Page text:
May 17, 2013

Escorzos - Ricardo Cassinelli (Corriente Alterna)

Eugenio Raborg

You can be absent, and yet in a way you are with me. Someone can exist in our memory and in the possibility of their return. If there is no one around you it doesn’t mean that you are necessarily alone. Solitude is, in fact, an incomplete and unique way of living in this world. Ancient myths have tried to explain this situation. Human beings are devoured by love because of the immense necessity of finding a mythic original unit. You try to find someone else as if you were searching for a lost part of your own body; and you are in pain if you do not find that part. Loneliness has a very tight bond with communication; we are forced to communicate, even when we don’t want or can’t communicate with other people. However, we have the conviction of someone else’s existence and we are aware of how much do we need that person. Inside of us, in our intimate conviction of someone else’s existence and in our painful experience of his absence, therein lies the sentiment of solitude. To become alone it is mandatory wanting to be two, at least, or having been two and preserving the respective nostalgia.

There can be three different categories of loneliness. The first one is the result of the death of a very dear friend or relative. Something you are familiar with. The second category consists in organizing the other’s absence, we exist because he is looking at us, but we have no control over his eyes or his presence. Our existence depends on the other person, jeopardizing our own independence. Then fear forces us to run away from the other, to forget him, in an attempt of regaining control of the situation. We disappear to make the other one disappear. We rush into loneliness because we are so afraid of being alone. We surrender to solitude, and there is always the risk of getting used to it.  The third category is idealization; the other one exists because of us, and we see in him what we wish to see, we project intuitions, ideas and illusions; we create an imaginary being. But what happens when the other one shatters our fantasies? We walk away and we find out that we were always alone, since the very beginning. Reality doesn’t meet our expectations and therefore we become lonely beings. A totally happy solitude is impossible, however, in a mature way loneliness can be something positive. It is a learning path that allow us to accept our frustration and also to get rid of obsessive socializing with others. We have to find the balance, we have to feel comfortable when we are lonely if we want to feel comfortable with someone else. 
my sketch / mi boceto

A French author, Hannon, in his book ‘Nos solitudes’, has some interesting insights. Loneliness can be an ambiguous notion, we all get to be lonely every now and then; but at the same time the idea of remaining alone is unsettling and frightening. In the past, you had to seclude from the rest of the population to be alone. Hermits or poets were socially allowed to be alone. Today you can be lonely even if you are surrounded by people. The crowd that surrounds a lonely man is like a mirror that reflects his condition. ‘Multitude, solitude, similar and convertible terms’ said Baudelaire once. In the past, at least, a lonely figure could be respected but now a lonely figure is considered suspicious or undesirable. Pascal said about the human being: ‘description of men: dependency, desire of independency, necessity’. We are authors and victims of our own loneliness. I need someone else but I behave as if I could live without that person. So, loneliness is associated with the idea of isolation and disgrace. And more often it is deemed as the cause and not the consequence of an existential problem.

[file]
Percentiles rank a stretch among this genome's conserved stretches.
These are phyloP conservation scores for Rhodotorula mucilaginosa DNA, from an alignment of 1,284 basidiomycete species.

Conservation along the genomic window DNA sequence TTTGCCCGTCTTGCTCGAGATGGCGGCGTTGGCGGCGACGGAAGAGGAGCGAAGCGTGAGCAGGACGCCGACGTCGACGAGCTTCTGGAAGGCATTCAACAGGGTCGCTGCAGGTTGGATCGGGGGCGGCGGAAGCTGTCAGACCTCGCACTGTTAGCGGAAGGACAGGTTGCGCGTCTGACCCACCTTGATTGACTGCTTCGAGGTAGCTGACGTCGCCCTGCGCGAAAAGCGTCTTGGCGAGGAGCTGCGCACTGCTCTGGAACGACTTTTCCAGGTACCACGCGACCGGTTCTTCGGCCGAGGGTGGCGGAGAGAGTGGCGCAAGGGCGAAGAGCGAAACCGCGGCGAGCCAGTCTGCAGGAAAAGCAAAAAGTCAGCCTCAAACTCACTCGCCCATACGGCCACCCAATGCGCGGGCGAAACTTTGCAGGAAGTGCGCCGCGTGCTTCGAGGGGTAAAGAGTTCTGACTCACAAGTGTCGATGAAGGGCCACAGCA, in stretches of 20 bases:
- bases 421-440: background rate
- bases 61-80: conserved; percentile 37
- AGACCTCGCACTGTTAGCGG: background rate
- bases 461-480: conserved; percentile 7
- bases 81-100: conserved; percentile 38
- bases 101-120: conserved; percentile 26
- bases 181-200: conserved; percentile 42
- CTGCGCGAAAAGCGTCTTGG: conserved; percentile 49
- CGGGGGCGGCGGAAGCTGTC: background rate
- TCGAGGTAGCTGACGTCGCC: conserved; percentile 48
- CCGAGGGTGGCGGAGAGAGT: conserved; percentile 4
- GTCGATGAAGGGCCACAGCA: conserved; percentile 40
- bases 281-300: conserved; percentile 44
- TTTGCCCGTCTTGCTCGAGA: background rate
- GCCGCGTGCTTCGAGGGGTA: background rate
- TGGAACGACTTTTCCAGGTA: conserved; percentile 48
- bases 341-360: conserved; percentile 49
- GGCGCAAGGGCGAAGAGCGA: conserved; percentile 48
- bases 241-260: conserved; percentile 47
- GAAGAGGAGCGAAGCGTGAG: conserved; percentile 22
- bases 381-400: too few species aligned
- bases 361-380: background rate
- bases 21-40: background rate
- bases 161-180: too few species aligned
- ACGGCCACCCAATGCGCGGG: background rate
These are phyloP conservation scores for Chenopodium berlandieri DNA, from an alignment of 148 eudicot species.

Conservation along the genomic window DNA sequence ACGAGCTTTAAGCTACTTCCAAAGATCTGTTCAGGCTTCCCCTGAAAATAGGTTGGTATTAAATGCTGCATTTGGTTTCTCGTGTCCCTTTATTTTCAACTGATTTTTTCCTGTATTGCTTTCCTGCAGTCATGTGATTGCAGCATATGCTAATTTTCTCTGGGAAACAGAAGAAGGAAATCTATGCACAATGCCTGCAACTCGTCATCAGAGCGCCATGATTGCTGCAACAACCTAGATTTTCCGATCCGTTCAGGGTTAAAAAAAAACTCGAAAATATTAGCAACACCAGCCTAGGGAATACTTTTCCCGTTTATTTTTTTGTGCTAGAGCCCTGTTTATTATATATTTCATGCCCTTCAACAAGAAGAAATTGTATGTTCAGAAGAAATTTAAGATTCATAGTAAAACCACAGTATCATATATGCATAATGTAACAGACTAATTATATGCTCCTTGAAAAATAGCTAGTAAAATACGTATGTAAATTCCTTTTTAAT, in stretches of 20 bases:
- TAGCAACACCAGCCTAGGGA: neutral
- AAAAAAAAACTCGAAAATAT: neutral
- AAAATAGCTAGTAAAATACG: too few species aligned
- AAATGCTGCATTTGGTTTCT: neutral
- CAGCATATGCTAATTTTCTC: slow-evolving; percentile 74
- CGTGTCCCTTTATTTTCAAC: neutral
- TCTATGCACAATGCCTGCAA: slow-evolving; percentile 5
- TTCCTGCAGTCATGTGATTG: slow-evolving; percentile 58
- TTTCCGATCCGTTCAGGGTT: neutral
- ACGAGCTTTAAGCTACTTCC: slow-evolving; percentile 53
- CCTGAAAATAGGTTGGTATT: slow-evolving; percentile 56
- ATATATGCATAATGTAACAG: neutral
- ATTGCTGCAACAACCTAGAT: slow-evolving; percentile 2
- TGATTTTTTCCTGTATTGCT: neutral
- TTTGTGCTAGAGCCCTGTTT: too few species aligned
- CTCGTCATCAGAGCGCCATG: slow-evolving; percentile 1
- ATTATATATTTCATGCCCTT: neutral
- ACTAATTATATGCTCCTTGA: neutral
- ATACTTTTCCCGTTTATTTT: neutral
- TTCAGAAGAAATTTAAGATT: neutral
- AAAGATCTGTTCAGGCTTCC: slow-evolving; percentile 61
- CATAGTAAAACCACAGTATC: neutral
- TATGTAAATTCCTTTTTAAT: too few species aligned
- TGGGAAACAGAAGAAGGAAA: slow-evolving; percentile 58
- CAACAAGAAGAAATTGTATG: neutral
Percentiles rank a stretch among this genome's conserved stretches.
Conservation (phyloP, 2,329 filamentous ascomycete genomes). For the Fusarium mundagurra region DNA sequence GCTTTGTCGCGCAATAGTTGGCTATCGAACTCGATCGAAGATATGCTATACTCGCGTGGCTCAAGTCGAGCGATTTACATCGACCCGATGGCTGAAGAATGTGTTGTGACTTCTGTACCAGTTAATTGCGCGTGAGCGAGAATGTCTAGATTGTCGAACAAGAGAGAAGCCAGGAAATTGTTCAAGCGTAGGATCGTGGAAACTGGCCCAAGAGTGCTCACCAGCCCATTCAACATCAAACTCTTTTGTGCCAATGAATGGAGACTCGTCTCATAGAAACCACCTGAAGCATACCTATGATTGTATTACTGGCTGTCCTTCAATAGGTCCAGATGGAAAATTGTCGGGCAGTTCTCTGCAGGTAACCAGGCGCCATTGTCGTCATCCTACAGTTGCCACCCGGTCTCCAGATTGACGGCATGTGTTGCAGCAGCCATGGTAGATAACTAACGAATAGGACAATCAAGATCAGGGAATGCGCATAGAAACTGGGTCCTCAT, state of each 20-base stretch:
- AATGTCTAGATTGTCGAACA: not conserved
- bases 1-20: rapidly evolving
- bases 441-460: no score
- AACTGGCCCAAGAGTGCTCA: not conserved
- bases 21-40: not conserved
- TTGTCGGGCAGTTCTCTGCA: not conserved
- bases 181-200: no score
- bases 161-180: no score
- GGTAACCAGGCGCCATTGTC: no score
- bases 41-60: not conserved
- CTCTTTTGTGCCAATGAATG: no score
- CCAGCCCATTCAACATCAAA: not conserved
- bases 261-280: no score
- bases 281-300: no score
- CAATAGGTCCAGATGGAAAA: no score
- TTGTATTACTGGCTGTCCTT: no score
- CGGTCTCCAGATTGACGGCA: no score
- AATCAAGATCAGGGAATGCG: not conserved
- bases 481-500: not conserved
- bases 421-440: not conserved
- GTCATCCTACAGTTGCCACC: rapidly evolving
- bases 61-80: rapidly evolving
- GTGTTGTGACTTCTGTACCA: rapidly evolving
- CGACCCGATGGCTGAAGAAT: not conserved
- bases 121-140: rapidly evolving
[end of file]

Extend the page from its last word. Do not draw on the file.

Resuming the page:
Ricardo Cassinelli

El día de ayer el gran Max Maradiegue tuvo la buena voluntad de acompañarme a la presentación del libro del Británico sobre la obra –siempre irónica, juguetona, llena de referencias y homenajes a los más importantes artistas occidentales– de Eugenio Raborg. 

Al final, luego de un par de copitas de vino, terminamos cenando en La 73 –paradero gourmet– y luego de una rica entrada, un buen lomo quinoto y un maracuyá sour, pudimos conversar sobre diversos temas y ponernos al día, después de todo, no nos veíamos desde hacía casi tres meses. Como siempre, fue un gusto compartir un momento tan agradable.

Hoy en la noche, asistí a dos muestras, una en Miraflores y otra en Barranco. En Corriente Alterna se inauguraba “Escorzos” de Ricardo Cassinelli, una propuesta que juega con nuestra mirada y con el concepto de perpendicularidad que, de un modo u otro, limita nuestro campo de visión. 

Según el curador Gustavo Buntinx, Cassinelli hace alusión a la sociedad limeña desde una óptica inclinada, incompleta, inicua que a su vez retrata las diferencias sociales que parecen caracterizar nuestra ciudad. En esta ocasión me encontré con mi buen amigo Andreé Ferro, y también conversé con David Rejas y Christian Fuchs, con quien no coincidía desde hacía un par de meses.

De inmediato, Andreé y yo nos dirigimos a Dédalo, donde se inauguraba “A tomar el té”, nueva línea de muebles de la extraordinaria artista Ana Teresa Barboza, que centra sus diseños en la reutilización y el reciclaje de elementos que muchos considerarían inservibles. Allí me encontré con Pedro Casusol, saludé a Eduardo Lores y a María Elena Fernández, y también charlé brevemente con Carmen Alegre e Isabelle Decencière


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